‘Lazy…entitled…’? Enough with the name calling!

Because some bold young ladies are challenging the way some describe millennials, and Africa is already celebrating their work!

Nomvelo Chalumbira, 23, recently graduated from Wits University where she studied journalism and is currently interning at Reuters Africa.

She is also the co-founder of Melenial Media, a digital-content platform created by two young black women, for young black women, with the aim of empowering them and supporting the great work they are doing in different spheres of society.  

What started as a blog is growing into a great media brand, and with a prestigious award already on their shelf, we thought we should get into the psyche of this aspiring media mogul, and also asked her to share some of her work with us.


What made you decide to start early, co-founding Melenial Media while still studying?

I wasn’t entirely sure what I wanted to do after university and felt that my degree had not prepared me for the job market, but I was always interested in media, and after doing a blog with my friends for a year, I wanted to start something that represented me and other black millennial women.

My passion was to be a part of the change of the media landscape in South Africa and not rely on building a career at already-established media companies.

In my third year, my current partner and I saw a huge gap in the market of voices of millennial women of color, and thus Melenial Media was founded.

There is no set path to success Click To Tweet

 

 

 

 

 

 

Millennials have been called many (not so great) names, such as ‘the Me, Me, Me Generation”, as expressed in an article by a reputable magazine. What are your thoughts about this?

Times are very different and things are being done very differently. Many traditional industries have been disrupted and altered to suit the needs of the current generation.

For instance, the media industry is becoming more digital and fast-paced. We must all keep up with the new.

As an article in the Atlantic put it very well, “every generation has been a me, me, me generation”, so what is new?

How did you go from blogging to having an award winning media brand? What drives you as an entrepreneur?

It hasn’t been easy! Building a business has taught me discipline and perseverance, especially juggling studying full-time and doing Melenial. But, I absolutely love what I do and having the privilege to do what I love every day is a great blessing.

That has helped me get through the tough times, knowing that the reward is sweeter than the sweat. We try our best to be consistent and put out the best content.

Entrepreneurship is challenging but I have a great family support system. What’s even more exciting is being able to be a part of the advancement and empowerment of black women.

Please share some of your photojournalism work with us:

 

More Than a Barcode: Like identity, our sense of place is fluid; it changes as the place changes and as we change. One’s sense of place becomes part of their identity, and one’s identity affects the ways we define and experience a place. Therefore in the construction of identities, part of what one does is to instill place with meaning by attaching memories and experiences to the place.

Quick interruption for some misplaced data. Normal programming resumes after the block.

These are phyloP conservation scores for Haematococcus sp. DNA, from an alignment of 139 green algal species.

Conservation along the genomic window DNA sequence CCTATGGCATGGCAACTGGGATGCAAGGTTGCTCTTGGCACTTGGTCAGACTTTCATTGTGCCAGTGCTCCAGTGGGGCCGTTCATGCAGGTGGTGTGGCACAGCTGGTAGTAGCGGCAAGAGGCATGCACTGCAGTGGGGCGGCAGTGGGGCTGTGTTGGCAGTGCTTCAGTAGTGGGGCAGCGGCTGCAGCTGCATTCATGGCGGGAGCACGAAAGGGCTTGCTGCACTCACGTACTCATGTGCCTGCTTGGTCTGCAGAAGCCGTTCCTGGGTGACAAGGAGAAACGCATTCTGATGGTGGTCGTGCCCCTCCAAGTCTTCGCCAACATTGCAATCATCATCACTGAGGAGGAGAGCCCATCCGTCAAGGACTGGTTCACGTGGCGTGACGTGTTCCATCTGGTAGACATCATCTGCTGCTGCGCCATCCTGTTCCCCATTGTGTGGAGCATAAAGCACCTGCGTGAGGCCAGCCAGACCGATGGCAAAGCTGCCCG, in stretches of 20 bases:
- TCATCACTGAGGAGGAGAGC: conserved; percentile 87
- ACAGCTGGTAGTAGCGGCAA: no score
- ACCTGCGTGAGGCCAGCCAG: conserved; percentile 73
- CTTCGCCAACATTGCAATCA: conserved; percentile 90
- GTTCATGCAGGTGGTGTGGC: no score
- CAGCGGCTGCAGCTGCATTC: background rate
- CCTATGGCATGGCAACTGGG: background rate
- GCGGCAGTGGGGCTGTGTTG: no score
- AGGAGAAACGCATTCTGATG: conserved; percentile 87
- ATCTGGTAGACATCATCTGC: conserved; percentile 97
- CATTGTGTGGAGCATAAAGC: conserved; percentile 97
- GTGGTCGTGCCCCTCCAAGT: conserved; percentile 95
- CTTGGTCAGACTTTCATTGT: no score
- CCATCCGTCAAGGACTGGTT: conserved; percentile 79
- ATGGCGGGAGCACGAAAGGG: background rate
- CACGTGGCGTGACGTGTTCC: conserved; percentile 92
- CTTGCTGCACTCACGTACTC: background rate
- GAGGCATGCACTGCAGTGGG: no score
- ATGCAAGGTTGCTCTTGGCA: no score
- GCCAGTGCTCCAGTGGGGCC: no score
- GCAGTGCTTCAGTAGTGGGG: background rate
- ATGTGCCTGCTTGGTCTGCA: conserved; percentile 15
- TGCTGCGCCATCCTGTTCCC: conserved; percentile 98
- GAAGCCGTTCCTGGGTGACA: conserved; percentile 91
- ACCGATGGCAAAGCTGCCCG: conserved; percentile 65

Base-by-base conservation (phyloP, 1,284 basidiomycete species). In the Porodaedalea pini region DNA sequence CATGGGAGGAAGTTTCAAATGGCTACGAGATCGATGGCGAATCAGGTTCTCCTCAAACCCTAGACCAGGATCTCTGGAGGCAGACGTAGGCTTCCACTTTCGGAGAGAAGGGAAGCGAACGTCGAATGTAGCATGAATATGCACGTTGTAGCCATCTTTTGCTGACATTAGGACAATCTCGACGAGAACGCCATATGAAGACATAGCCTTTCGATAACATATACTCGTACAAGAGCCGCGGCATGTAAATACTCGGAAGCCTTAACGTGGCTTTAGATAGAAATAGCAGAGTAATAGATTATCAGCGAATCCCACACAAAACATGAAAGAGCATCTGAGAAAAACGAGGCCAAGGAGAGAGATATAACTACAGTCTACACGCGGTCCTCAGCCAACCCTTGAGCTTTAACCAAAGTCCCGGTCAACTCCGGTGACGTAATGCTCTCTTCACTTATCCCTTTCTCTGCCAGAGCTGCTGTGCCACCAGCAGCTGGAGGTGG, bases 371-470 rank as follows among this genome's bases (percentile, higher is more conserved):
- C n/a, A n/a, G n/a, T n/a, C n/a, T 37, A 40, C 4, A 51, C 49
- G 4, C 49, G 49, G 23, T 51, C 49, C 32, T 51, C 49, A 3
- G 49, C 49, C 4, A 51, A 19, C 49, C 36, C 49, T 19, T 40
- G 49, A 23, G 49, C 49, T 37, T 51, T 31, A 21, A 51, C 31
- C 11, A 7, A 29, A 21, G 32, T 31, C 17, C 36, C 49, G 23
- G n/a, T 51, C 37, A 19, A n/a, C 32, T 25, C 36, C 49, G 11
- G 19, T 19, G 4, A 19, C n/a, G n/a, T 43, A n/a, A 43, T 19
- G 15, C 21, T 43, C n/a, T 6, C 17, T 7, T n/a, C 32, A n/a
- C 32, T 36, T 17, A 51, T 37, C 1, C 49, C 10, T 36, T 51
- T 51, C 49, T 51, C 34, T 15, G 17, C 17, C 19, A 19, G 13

Serene yet Strong: Mammy Setshogo fulfilling her regular duties of looking after and running a tavern household in Soweto. Here she is washing the household’s clothes and she looks serene, regal, strong and beautiful whilst doing a mundane chore.

 

 

 

How does Melenial Media aim to empower millennials and change such narratives about them?

Melenial Media showcases a diverse range of women doing great things in their respective fields. We are breaking down the stereotype and notion that there is one type of black woman.

The content you find on our site is interesting, fresh and relatable – not only to millennials but to any generation. We showcase that there is no set path to success.

Melenial Media shows that anything is possible if you believe enough in your vision.

We are breaking down the stereotype and notion that there is one type of black woman - @nomvelo_c Click To Tweet

From the work you have done so far with millennials, what potential do you think they have to make Africa even greater?

There are endless possibilities available to Millennials than there previously were. This makes the potential to do great things even greater.

With information, access, and opportunities available at our fingertips, millennials are creating their own opportunities and path.

Africa is a wealthy goldmine of opportunities and it’s all about seizing the moment and just going for it. And that is exactly what millennials are doing. They are not afraid to take a chance and create their own realities that suit them.

Africa is a wealthy goldmine of opportunities and it’s all about seizing the moment and just going for it. Click To Tweet

You won the ‘2016 Top Youth Culture Blog in Africa’ award in such a short space of time. What does the award mean to you and Melenial Media?

It was a humbling milestone to have reached in such a short time. It has made us realize that we are creating a sustainable business that is making a difference and contributing positively to society.

What we have created is something quite relevant in the current South African media landscape. We have started something unique, which I am extremely proud of.

...anything is possible if you believe enough in your vision. Click To Tweet

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